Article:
Transformers Daily News Source for Transformers 5, Titans Return, Robots in Disguise, Combiner Wars, Generations, Third Party, G1, Beast Wars, Reviews, Comics, Games & More Than Meets the Eye!
TFormers Transformers News and Reviews
facebook twitter Pinterest Tumblr Google+ youtube podcast rss
Interview - Transformers: Animated Writer Marty Isenberg
BaCon - Tuesday, February 12, 2008

Hobbes recently had the opportunity to ask a few questions of Marty Isenberg, Story Editor on the new Transformers: Animated show. He gave us some great insight into the creation of the show, settled at least one fan debate, and hinted at a lot more fun to come from this latest incarnation of Autobot/Decepticon conflict.

Hobbes: How did you get started working in animation?

Marty: My first job out of grad school was a temp job as a receptionist for Fox Kids Network, which was just starting up. The Director of Programming found out I was a writer and handed me a stack of scripts to read and told me I should try pitching stories for their shows. I pitched on a couple of their shows with little success and then about a year later Fox picked up Beetlejuice, which I managed to pitch on successfully and ended up writing seven episodes for them.

Hobbes: How does working on Transformers: Animated compare to your time on Beast Machines?

Marty: It’s a much better set-up because I’m actually in the same building with the production, so I work much more directly with our supervising producer Matt Youngberg and our art director Derrick Wyatt. Beast Machines was produced in Vancouver and I’m located in LA, so there was always a bit of a disconnect that happens when you’re not in proximity with the people who are actually making the show. We also do the voice records here in LA, so I get to attend those (my favorite part of the process) and tweak dialogue in the booth if I need to, whereas I only got to go to the first couple of voice records on Beast Machines.

Also, I’m not jumping into an existing continuity on this show like I was on Beast Machines, so I feel like I have much more freedom on characters, tone and story direction.

Hobbes: Transformers: Animated isn’t in continuity with any other part of the franchise?

Marty: No. Brand spankin’ new continuity with plenty of nods to and influences from previous incarnations. The G1 footage at the beginning of the pilot is a big ol’ wink to the fans, nothing more. Also, I’m surprised nobody caught Ratchet’s first line in reaction to the footage.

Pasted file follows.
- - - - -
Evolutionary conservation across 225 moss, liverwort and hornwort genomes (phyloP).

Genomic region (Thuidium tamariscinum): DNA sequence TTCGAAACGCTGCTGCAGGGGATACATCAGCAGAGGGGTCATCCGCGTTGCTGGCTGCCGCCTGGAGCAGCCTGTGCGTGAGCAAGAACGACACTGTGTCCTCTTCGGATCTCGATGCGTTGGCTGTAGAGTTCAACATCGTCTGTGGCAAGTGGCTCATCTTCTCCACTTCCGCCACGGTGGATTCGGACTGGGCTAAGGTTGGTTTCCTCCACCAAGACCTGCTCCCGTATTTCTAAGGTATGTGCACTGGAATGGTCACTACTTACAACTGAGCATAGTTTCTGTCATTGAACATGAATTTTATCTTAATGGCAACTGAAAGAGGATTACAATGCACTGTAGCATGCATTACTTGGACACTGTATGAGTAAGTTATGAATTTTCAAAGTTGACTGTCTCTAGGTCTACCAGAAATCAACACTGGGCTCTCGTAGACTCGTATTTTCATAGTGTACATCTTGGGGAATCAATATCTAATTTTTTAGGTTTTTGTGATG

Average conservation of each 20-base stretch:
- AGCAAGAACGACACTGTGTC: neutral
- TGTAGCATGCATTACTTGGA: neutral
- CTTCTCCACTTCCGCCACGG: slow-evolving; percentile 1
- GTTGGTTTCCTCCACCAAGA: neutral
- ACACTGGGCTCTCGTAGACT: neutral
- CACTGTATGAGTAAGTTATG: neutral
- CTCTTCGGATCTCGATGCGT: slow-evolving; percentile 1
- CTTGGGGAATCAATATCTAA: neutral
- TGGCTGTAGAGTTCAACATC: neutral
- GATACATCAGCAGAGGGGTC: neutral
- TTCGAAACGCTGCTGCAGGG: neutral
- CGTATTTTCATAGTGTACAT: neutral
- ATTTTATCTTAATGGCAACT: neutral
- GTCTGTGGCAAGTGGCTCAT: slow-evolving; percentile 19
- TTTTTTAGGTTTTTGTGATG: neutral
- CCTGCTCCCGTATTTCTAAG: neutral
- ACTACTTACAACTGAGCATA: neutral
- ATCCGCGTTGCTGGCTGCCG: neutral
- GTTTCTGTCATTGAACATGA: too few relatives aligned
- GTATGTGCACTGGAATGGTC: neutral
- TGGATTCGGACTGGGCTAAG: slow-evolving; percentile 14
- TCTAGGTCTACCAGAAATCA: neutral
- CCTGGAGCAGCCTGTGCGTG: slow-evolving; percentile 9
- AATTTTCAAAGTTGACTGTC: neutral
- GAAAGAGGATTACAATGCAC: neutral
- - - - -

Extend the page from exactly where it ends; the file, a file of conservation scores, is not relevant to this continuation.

Hobbes: What are your responsibilities on Transformers: Animated?

Marty: I am the Story Editor/Head Writer, so I’m responsible for everything written on the show. I develop the story arcs for each season, as well as the individual episode springboards. Then I assign writers for each episode, work with them to flesh out their stories and edit them at each stage of the writing. We have three stages for each script: a five-page story premise that covers the basic beats and shape of the episode; a 10-12 page outline that fleshes out the story into its individual acts and scenes; and finally a script. In addition to editing other writers, I usually write a few episodes per season myself.

Hobbes: When you’re developing the show alongside the toyline with Hasbro, how was the decision made of which of the Transformers characters will be regulars (Prime, Bulkhead, Bumblebee) and which will have “guest star” status (Lockdown, Ultra Magnus, The Dinobots)?

Marty: Most of that was nailed down before I came aboard. I mentioned this in another interview, but Bumblebee was originally Hot Shot and Ratchet was originally Red Alert (and female!). Hot Shot got changed to Bumblebee largely because they knew he was going to be a breakout character in the Michael Bay feature, and also because Matt and Derrick really like Bumblebee. Beyond our core Autobot team, we pretty much let the stories dictate who shows up and how often.

Hobbes: What was the status of the series when you were brought on?

Marty: Hasbro and Cartoon Network had already been developing the show when I was brought in to rewrite the series “bible” that they had put together. Most of the cast of Autobots and Decepticons had been decided upon, although there were some changes made along the way.